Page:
Hoppers of North Carolina:
Spittlebugs, Leafhoppers, Treehoppers, and Planthoppers
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CICADELLIDAE Members: NC Records

Scaphytopius fulvus - No Common Name

No image for this species.
Family: CICADELLIDAESubfamily: Deltocephalinae
Online Photographs: BugGuide                                                                                  
Description: A tawny, fulvousy orange species with a bluntly pointed, short head. The wings are brownish fulvous, with the vertex paler; the vertex has three pale longitudinal lines. The black wing venation, black marks, and white areolar spots on the wings are restricted to the apical third and on the costa; the rest of the wings are a uniform fulvous. The scutellum is also pale, with the lateral angles brown; the pronotum can have a black posterior patch, not present in some individuals. The face is a dull yellowish color that lacks dark margins. The male plates are somewhat triangular, sharply pointed and strongly diverging from one another. The female pregenital sternite is around one and one-half times as wide as the length, and the posterior margin is rounded with a small median lobe. Adult males are 4.5 mm long, females are 5.0 mm. (DeLong 1948), (Hepner 1947)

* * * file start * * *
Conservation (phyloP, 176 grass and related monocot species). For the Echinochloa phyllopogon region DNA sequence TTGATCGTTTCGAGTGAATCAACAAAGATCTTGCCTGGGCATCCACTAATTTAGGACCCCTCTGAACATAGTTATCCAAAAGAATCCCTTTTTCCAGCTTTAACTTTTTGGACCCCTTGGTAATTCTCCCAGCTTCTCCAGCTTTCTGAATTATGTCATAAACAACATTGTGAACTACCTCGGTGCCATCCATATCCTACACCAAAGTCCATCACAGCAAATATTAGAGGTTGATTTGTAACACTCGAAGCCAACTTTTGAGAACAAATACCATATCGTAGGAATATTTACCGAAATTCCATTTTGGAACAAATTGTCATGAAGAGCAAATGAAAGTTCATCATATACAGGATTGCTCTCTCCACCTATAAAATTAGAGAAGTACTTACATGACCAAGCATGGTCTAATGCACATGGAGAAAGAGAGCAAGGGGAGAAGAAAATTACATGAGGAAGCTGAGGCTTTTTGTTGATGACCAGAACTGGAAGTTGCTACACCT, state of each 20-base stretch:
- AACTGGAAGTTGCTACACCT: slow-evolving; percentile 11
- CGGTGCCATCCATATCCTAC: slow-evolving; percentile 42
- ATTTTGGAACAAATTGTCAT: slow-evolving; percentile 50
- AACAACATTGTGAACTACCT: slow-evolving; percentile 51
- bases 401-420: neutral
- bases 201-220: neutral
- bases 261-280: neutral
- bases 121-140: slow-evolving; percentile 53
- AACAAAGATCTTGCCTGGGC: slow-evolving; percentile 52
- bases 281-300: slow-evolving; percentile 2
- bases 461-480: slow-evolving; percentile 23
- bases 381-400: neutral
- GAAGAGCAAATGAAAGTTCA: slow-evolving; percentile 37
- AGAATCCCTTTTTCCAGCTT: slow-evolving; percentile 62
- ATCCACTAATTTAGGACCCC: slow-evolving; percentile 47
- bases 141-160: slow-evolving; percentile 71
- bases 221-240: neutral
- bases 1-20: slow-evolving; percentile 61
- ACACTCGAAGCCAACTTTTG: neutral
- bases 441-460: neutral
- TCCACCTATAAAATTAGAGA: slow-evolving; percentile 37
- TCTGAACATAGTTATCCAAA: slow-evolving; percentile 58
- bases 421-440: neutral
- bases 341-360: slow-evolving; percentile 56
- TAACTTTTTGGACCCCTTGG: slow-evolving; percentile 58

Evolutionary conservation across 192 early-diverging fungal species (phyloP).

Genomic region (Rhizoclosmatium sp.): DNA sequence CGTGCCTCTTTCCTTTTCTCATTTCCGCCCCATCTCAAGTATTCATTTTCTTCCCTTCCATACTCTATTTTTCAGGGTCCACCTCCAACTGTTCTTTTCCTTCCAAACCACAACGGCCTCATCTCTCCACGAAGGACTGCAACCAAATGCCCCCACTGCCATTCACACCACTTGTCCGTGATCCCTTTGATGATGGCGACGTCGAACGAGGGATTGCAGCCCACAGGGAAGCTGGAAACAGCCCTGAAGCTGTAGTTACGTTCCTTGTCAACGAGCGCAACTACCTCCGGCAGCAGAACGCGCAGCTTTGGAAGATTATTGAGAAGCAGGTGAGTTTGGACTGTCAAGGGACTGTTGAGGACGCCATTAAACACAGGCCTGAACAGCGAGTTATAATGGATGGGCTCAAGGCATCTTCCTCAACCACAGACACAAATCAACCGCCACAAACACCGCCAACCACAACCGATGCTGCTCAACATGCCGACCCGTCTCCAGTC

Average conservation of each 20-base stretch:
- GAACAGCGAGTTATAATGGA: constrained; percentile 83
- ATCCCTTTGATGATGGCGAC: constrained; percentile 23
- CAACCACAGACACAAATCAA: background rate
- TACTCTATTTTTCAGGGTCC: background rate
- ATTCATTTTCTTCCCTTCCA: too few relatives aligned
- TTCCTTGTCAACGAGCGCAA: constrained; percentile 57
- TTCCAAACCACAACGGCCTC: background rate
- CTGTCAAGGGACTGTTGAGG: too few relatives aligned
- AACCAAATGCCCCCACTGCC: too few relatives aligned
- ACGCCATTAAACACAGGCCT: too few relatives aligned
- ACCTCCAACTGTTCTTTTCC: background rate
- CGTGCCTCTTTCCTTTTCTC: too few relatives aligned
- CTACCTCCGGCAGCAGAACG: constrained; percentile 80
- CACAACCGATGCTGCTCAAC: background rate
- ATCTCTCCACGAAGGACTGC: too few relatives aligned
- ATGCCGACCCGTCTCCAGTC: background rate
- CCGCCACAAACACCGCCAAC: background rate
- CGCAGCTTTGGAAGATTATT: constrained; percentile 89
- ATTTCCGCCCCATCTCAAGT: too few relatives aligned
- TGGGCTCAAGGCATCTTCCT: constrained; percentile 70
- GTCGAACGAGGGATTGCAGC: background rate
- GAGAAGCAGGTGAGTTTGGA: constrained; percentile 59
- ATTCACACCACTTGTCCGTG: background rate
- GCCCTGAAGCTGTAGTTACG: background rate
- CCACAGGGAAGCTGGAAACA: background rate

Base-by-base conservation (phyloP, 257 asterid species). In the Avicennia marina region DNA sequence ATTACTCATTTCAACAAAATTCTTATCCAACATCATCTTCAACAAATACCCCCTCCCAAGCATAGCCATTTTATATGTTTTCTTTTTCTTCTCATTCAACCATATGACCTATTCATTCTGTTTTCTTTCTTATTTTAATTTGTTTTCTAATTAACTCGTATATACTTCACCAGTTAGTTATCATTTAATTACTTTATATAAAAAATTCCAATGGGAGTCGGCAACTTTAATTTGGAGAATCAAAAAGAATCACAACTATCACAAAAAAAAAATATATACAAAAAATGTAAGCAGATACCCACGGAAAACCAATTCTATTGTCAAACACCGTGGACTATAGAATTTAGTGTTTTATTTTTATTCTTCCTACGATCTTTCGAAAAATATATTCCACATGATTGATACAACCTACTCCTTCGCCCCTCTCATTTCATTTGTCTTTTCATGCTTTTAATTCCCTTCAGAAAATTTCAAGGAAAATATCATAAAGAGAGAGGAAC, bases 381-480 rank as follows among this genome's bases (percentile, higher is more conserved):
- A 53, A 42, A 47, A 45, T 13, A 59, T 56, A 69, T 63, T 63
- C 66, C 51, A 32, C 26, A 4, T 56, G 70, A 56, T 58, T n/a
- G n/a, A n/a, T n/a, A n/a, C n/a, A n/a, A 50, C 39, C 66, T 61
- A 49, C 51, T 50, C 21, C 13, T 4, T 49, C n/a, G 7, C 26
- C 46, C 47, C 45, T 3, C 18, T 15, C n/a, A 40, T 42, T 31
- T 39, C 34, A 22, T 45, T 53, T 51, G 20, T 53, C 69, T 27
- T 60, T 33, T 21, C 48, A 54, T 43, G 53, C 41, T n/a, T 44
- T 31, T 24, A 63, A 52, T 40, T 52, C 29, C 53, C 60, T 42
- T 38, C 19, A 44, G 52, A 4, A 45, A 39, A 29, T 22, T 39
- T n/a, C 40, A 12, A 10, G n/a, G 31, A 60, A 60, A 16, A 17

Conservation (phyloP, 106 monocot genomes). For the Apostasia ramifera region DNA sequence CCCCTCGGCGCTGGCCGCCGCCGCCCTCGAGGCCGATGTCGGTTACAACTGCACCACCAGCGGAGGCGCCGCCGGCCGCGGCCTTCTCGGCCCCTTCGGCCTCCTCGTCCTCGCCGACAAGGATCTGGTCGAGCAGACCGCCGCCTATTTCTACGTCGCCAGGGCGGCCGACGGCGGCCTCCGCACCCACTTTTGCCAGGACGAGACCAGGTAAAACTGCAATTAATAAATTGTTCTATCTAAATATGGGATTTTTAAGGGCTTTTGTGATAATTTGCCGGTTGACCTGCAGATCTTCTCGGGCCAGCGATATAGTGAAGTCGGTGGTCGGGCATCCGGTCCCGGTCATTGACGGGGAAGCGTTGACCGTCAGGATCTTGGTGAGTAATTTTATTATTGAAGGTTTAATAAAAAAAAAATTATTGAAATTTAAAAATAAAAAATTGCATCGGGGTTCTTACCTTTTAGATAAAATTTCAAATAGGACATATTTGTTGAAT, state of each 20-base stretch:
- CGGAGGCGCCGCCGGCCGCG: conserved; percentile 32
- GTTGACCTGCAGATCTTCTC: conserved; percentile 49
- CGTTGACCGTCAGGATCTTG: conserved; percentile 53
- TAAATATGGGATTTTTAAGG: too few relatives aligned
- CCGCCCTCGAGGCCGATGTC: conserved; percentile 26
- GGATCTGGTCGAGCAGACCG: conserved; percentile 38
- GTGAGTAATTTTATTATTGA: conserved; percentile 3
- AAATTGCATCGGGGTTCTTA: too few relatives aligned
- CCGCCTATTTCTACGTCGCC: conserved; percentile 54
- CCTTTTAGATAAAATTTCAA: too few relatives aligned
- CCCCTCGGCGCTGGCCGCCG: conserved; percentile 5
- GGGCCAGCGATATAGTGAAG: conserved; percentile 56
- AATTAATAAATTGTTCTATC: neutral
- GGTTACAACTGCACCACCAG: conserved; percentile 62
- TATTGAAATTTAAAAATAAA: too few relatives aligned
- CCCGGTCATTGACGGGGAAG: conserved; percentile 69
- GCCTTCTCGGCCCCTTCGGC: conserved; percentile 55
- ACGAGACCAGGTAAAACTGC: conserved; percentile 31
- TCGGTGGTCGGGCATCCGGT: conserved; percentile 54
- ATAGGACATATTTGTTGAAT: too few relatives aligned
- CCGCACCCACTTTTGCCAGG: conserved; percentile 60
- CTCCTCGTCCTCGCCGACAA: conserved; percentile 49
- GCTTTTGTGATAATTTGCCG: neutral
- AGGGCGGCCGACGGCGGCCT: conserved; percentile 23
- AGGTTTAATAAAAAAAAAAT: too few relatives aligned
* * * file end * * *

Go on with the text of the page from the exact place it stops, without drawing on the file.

For diagrams of this species, see: Zahniser. For images of this species, see: BG, BOLD.

Distribution in North Carolina
County Map: Clicking on a county returns the records for the species in that county.
Distribution: Primarily eastern North America, in particular northern regions
Abundance: Recorded from several counties in the mountains; probably more abundant in the right habitat.
Seasonal Occurrence
Habitats and Life History
Habitats: Montane
Plant Associates: Reported from pine and huckleberry, as well as bayberry (Myrica carolinensis); hucklberry and maybe bayberry are the likely hosts for this species. (Hepner 1947)
Behavior: Can be attracted at night with a light.
Comment: This species resembles S. angustatus, differing in the lack of green which is replaced in S. fulvus with brown.
Status: Native
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